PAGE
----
Updated with stock prices.

BOSTON ( TheStreet) -- U.S. regulators have to approve at least one new drug in October, right?

The U.S. Food and Drug Administration has a perfect 0-4 record so far this month -- four drug approval decisions, four drug rejections. Monday, Alexza Pharmaceuticals ( ALXA) and Jazz Pharmaceuticals ( JAZZ) received the bad news. Last week, it was FDA rejections for Human Genome Sciences ( HGSI) and Hospira ( HSP).

Perhaps the best shot for more positive news will come Tuesday when Alkermes ( ALKS) is expecting FDA to rule on its drug for opioid addiction.

Alexza's market value was sliced in half Monday, with the stock at $1.37, after the FDA raised questions about the safety and manufacturing of AZ-004, a drug/device combination for the treatment of schizophrenia and bipolar disorder.

After listening to Alexza's conference call, it sounds like the FDA's list of issues with ZA-004 are long and not necessarily easy to resolve, at least without time and money.

AZ-004 is a small, handheld device that delivers a rapid, single, inhaled dose of the antipsychotic drug loxapine into the lungs of patients. The FDA, however, raised concerns about the potential for AZ-004 to interfere with lung function, while the agency's medical device division is concerned about how the drug inhalation device -- dubbed "Staccato" -- is manufactured.

Perhaps most troubling was the revelation that some of the lung safety concerns cropped up in patients who used the Staccato device to deliver a placebo.

Given this safety concern, analysts on Alexza's conference call Monday asked whether FDA was questioning the approvability of the company's entire drug delivery technology platform. Alexza is developing the Staccato handheld inhaler for use with a variety of drugs to treat diseases like migraine headaches, anxiety and breakthrough cancer pain.

Alexza management had little comfort for uneasy investors Monday because the company has yet to speak with the FDA about AZ-004 rejection. The company did say that FDA concerns about the lung safety of AZ-004 were surprising because the issue did not come up during the drug-device's review cycle.

Alexza is partnered with Valeant Pharmaceuticals ( VRX), but Valeant is not on the hook financially until AZ-004 is approved. That leaves the responsibility for paying for any additional AZ-004 pre-approval work entirely in Alexza's lap. If the AZ-004 delay drags on, Valeant can walk away from the partnership without having to pay another dime.

If investors are giving Alexza the cold shoulder, they seem quite pleased -- or at least nonplussed -- with FDA's decision to deny Jazz Pharmaceuticals the opportunity to expand the marketing of Xyrem/JZP-6 into fibromyalgia.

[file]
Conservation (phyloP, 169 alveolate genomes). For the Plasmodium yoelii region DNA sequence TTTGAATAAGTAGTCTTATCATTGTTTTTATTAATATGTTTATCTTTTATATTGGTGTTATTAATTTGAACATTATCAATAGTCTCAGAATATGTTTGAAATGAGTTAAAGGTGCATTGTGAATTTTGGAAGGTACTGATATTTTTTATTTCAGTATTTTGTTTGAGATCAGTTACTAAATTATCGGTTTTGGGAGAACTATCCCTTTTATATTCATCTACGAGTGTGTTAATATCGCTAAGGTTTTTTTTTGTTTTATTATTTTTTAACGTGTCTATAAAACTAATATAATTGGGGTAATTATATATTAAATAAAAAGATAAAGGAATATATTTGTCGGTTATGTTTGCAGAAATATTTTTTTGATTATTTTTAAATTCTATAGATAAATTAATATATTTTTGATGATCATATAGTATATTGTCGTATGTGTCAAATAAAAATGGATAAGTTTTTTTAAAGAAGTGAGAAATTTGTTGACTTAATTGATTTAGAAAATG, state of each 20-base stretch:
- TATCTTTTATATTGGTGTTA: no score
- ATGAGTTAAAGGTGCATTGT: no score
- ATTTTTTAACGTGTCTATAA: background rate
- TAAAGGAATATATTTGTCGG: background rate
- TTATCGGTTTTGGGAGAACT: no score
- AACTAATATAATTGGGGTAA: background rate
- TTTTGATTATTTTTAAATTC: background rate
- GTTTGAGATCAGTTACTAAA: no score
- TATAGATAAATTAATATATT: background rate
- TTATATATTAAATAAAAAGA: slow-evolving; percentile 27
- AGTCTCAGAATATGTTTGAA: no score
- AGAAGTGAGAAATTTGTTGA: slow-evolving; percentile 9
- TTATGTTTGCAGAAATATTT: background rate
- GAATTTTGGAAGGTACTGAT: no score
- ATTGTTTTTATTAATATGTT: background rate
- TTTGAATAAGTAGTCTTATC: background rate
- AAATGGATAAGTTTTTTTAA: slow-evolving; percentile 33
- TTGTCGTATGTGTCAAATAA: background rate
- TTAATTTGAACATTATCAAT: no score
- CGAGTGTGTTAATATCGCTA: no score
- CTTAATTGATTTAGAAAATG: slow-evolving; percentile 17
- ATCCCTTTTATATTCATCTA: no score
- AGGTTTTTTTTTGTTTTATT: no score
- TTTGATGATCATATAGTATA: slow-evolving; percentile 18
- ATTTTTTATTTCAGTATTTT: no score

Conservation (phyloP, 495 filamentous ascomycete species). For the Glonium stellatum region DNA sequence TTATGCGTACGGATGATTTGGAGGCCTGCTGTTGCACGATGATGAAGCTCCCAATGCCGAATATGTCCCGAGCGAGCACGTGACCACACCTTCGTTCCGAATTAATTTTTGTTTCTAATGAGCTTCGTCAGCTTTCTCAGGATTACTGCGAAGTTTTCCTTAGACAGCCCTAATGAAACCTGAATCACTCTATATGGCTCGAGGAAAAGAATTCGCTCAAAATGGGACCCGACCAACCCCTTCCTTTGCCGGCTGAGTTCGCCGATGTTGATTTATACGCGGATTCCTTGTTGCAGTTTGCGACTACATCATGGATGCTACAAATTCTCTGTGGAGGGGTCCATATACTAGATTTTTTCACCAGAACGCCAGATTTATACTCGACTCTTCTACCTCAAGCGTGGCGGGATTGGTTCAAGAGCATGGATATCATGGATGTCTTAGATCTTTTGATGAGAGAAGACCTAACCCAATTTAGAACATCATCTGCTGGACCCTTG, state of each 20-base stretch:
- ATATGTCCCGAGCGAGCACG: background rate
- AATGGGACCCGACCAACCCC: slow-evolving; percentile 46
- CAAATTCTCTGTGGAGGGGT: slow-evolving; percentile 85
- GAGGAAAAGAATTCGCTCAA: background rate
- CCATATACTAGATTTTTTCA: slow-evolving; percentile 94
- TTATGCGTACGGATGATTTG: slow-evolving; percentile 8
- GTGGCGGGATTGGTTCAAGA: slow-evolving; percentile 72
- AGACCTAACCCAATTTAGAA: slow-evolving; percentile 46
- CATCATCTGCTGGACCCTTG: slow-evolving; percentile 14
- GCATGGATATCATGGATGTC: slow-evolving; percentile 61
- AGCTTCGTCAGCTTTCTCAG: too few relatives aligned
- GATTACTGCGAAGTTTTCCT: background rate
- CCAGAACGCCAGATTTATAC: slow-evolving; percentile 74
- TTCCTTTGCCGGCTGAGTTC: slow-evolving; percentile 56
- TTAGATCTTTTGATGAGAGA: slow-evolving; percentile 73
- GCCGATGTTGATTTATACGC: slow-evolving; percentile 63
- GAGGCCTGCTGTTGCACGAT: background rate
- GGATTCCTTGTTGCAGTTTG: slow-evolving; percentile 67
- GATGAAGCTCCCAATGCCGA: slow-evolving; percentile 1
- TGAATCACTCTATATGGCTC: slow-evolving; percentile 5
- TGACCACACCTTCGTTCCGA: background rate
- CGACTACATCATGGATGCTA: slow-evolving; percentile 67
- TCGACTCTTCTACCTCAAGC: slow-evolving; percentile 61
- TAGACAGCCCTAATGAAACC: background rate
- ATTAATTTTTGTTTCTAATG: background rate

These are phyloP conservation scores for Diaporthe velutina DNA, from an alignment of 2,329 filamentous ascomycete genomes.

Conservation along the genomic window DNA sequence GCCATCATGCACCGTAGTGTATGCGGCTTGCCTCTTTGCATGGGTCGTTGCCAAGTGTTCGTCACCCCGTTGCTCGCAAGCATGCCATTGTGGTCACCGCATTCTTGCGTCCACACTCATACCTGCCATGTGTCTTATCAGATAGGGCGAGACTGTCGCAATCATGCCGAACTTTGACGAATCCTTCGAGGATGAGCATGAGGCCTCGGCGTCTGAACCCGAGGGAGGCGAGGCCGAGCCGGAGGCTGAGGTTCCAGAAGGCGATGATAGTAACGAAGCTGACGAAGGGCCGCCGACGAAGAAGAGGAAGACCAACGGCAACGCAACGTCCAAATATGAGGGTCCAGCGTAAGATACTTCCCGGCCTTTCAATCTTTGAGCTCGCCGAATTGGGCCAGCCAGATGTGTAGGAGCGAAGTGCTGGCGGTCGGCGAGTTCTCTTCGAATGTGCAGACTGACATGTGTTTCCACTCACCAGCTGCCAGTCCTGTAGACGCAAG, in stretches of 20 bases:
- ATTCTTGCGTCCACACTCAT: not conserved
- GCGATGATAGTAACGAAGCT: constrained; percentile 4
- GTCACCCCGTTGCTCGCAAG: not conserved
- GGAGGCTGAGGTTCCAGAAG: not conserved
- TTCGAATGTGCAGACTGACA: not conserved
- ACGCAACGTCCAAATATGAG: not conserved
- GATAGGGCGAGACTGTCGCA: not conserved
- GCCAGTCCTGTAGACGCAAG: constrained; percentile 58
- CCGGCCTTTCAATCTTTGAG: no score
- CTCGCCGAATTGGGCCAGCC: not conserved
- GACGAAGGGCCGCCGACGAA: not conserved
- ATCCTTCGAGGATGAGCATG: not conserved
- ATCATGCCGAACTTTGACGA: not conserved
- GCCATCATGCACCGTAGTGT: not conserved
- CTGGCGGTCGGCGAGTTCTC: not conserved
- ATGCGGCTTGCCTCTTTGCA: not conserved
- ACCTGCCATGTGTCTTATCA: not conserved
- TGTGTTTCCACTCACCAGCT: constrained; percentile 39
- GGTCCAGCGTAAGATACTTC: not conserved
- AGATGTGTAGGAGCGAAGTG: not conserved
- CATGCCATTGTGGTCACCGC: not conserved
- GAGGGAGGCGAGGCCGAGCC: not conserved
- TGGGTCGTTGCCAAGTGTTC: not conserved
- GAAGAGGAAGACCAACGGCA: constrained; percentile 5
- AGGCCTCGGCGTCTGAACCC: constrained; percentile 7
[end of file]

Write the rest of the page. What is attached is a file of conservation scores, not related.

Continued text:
Jazz shares were up 4% to $10.54 in mid-day trading Monday.

Investors are giving Jazz a pass because the company has an existing and profitable base business that is unaffected by Monday's negative FDA decision. Xyrem is a $100 million drug already and consensus estimates have Jazz earning $1.14 a share this year.

While expanding Xyrem/JZP-6 (same drug, different names) into the larger fibromyalgia market represents an important growth opportunity for Jazz, management suggested Monday that the company will not spend a ton of money to chase an approval if FDA puts the goal out of reach.

The message sent to the market was that Jazz's earnings leverage would not be sacrificed willy-nilly.

Like Alexza, Jazz also has a lot of work to do if it does want to get JZP-6 approved eventually. The FDA wants a new clinical trial that specifically addresses questions about JZP-6 use in fibromyalgia patients that have companion illnesses such as sleep apnea or who are being treated with other drugs. And the agency still appears to be deeply concerned about the misuse of JZP-6 -- accidental or otherwise.

On Tuesday, FDA is expected to issue a drug approval decision on Alkermes' Vivitrol opioid, a once-monthly injection for the treatment of opioid addiction. An FDA advisory panel in September voted overwhelmingly to recommend Vivitrol's approval, so perhaps this will be the FDA's chance to give the green light to the first drug in October's drug approval-palooza.

Alkermes shares were down just 9 cents to $15.83 in Monday trading.

Following Tuesday's decision, the FDA is expected to rule on the approval of drugs from Amylin Pharmaceuticals ( AMLN), Arena Pharmaceuticals ( ARNA), Vivus ( VVUS), Biodel ( BIOD), Avanir Pharmaceuticals ( AVNR) and Forest Labs ( FRX).

--Written by Adam Feuerstein in Boston.

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Adam Feuerstein writes regularly for TheStreet.com. In keeping with TSC's editorial policy, he doesn't own or short individual stocks, although he owns stock in TheStreet.com. He also doesn't invest in hedge funds or other private investment partnerships. Feuerstein appreciates your feedback; click here to send him an email.

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